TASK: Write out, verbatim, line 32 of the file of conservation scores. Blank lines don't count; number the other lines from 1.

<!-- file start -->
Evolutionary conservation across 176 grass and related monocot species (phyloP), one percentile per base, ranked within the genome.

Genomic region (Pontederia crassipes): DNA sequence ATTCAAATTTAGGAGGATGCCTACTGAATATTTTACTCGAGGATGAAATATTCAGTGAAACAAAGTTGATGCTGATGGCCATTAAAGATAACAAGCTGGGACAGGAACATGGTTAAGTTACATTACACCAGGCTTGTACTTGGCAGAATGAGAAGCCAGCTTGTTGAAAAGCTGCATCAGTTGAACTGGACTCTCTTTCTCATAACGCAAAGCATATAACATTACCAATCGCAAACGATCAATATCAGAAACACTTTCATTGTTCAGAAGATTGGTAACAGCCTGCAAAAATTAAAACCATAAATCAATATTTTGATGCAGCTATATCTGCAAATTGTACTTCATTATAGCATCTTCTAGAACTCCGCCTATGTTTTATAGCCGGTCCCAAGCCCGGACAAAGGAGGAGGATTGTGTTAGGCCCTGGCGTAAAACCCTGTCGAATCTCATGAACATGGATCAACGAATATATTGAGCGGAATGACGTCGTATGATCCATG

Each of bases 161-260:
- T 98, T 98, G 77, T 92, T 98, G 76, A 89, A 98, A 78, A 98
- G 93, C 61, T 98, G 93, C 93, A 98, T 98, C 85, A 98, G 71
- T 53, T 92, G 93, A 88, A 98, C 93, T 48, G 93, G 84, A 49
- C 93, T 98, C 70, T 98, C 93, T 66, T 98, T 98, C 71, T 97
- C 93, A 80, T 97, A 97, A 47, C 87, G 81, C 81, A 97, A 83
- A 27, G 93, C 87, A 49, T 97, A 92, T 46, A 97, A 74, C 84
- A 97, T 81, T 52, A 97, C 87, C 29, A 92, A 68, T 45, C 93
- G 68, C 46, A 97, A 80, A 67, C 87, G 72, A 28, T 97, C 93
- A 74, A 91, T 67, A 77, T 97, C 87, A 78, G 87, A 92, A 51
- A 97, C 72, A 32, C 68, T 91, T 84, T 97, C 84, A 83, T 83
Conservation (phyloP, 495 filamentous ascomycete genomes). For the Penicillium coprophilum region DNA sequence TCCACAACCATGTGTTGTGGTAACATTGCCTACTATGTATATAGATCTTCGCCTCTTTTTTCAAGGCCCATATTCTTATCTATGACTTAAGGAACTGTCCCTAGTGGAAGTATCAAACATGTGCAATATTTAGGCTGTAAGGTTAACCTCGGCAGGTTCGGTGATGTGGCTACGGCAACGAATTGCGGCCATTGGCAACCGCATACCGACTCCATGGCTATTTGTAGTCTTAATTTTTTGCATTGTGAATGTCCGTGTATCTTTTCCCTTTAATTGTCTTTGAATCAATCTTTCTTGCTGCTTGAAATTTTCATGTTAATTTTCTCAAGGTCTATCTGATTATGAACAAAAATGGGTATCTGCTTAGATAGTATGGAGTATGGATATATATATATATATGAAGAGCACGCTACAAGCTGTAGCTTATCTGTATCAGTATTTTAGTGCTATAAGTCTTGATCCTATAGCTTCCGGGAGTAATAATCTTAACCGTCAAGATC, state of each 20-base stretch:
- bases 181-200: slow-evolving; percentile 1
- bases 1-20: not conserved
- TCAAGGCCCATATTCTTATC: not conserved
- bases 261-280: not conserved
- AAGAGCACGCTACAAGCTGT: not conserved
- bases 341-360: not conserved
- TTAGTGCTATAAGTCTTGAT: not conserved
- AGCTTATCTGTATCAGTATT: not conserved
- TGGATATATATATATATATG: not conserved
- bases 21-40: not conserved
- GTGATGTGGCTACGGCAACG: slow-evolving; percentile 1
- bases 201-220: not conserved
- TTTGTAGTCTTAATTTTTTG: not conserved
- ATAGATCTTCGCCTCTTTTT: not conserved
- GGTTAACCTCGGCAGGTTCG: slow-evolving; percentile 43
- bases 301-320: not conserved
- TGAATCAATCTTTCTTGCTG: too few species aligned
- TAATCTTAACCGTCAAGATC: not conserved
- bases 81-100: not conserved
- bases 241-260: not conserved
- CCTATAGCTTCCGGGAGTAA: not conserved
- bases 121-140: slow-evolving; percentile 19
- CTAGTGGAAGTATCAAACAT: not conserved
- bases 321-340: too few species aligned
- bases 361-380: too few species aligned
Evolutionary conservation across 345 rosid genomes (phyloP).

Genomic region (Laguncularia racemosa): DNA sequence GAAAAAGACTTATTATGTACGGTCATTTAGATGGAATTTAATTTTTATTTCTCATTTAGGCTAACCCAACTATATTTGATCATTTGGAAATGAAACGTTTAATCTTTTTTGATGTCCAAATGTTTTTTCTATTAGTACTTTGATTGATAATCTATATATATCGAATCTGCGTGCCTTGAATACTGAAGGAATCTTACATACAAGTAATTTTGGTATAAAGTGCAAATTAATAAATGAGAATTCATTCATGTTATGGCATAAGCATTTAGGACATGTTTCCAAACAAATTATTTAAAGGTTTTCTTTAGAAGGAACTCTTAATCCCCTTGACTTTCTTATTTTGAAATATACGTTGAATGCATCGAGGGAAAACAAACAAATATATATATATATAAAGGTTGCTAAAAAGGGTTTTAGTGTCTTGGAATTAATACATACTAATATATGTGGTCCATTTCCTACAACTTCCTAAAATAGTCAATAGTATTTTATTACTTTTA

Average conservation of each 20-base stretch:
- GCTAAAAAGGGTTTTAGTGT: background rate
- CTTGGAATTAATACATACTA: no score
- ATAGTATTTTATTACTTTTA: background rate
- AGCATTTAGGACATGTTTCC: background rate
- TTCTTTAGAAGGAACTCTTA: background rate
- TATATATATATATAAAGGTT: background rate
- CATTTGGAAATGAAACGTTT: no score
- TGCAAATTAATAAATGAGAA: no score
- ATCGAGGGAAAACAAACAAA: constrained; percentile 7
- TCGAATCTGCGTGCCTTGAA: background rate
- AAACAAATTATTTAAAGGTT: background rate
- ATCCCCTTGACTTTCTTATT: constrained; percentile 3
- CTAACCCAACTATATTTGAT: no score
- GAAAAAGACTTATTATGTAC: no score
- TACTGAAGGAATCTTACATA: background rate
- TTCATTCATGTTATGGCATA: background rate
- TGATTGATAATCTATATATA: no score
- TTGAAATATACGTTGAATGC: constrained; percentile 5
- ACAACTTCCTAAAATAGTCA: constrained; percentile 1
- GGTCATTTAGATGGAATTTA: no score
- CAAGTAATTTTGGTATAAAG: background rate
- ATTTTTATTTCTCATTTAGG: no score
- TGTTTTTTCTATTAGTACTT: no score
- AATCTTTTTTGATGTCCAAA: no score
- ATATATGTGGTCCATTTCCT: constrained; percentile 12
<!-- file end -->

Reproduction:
- TAATCTTAACCGTCAAGATC: not conserved